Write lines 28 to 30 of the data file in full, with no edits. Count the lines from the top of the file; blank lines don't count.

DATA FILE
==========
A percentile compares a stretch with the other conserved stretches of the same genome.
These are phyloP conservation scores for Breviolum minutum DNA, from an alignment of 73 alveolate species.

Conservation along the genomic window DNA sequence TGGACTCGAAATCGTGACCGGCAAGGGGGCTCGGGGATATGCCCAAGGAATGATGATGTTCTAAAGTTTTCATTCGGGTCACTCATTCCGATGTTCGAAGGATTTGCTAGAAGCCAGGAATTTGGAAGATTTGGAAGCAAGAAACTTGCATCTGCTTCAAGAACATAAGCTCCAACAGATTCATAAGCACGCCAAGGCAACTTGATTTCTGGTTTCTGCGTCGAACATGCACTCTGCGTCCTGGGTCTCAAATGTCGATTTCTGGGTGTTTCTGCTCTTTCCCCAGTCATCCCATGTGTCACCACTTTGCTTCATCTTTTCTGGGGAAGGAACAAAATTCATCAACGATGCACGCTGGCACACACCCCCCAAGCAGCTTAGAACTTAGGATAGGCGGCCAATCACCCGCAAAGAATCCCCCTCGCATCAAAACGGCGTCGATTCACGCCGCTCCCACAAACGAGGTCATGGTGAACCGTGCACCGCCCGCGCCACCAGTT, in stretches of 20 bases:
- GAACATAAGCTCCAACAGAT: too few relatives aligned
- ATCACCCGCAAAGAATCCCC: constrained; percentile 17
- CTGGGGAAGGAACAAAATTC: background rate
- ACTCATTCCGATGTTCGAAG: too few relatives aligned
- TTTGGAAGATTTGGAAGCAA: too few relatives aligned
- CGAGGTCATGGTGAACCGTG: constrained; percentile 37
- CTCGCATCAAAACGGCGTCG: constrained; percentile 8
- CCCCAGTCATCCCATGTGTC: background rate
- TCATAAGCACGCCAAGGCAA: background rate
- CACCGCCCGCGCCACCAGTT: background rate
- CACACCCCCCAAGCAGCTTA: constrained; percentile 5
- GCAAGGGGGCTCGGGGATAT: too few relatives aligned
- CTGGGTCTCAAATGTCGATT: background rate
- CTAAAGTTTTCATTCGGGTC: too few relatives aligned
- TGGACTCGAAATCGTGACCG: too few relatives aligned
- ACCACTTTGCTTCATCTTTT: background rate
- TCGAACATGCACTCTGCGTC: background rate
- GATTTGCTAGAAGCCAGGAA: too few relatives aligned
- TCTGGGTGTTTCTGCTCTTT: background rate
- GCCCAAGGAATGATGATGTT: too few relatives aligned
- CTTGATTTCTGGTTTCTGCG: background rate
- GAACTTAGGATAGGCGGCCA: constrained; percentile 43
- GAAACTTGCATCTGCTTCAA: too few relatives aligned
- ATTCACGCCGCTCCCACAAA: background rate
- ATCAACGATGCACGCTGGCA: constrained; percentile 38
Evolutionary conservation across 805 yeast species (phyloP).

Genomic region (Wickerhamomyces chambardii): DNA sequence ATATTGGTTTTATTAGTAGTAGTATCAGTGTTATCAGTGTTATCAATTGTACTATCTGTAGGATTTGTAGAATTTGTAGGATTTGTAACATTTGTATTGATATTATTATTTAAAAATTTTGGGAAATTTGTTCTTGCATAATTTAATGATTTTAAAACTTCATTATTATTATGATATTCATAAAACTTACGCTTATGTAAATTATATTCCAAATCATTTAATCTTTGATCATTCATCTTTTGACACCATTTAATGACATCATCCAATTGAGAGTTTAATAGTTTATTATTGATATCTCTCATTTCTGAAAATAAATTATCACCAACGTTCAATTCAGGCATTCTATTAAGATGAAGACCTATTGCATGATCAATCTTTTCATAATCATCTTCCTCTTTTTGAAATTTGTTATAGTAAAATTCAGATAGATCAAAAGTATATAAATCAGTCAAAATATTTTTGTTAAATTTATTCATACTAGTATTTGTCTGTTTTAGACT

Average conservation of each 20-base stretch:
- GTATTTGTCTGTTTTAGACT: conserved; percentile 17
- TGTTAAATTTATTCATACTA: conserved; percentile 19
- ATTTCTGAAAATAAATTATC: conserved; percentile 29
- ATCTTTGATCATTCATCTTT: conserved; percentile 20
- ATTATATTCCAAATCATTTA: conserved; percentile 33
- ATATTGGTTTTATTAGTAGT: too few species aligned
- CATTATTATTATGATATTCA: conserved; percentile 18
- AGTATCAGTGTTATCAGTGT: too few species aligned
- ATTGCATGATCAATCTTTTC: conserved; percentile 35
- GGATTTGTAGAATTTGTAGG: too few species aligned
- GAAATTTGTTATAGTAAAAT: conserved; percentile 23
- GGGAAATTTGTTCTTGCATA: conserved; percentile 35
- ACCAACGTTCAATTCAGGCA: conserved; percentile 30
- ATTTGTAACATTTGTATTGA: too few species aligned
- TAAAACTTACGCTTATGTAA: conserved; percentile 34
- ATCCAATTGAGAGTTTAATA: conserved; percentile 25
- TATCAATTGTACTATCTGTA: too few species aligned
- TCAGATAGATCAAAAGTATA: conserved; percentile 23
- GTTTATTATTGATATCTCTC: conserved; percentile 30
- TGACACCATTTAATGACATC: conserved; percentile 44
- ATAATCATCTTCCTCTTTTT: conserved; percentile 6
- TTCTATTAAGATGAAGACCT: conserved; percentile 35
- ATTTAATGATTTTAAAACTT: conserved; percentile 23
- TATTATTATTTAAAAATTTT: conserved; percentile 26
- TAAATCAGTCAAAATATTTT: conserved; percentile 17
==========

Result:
- ATCAACGATGCACGCTGGCA: constrained; percentile 38
Evolutionary conservation across 805 yeast species (phyloP).

Genomic region (Wickerhamomyces chambardii): DNA sequence ATATTGGTTTTATTAGTAGTAGTATCAGTGTTATCAGTGTTATCAATTGTACTATCTGTAGGATTTGTAGAATTTGTAGGATTTGTAACATTTGTATTGATATTATTATTTAAAAATTTTGGGAAATTTGTTCTTGCATAATTTAATGATTTTAAAACTTCATTATTATTATGATATTCATAAAACTTACGCTTATGTAAATTATATTCCAAATCATTTAATCTTTGATCATTCATCTTTTGACACCATTTAATGACATCATCCAATTGAGAGTTTAATAGTTTATTATTGATATCTCTCATTTCTGAAAATAAATTATCACCAACGTTCAATTCAGGCATTCTATTAAGATGAAGACCTATTGCATGATCAATCTTTTCATAATCATCTTCCTCTTTTTGAAATTTGTTATAGTAAAATTCAGATAGATCAAAAGTATATAAATCAGTCAAAATATTTTTGTTAAATTTATTCATACTAGTATTTGTCTGTTTTAGACT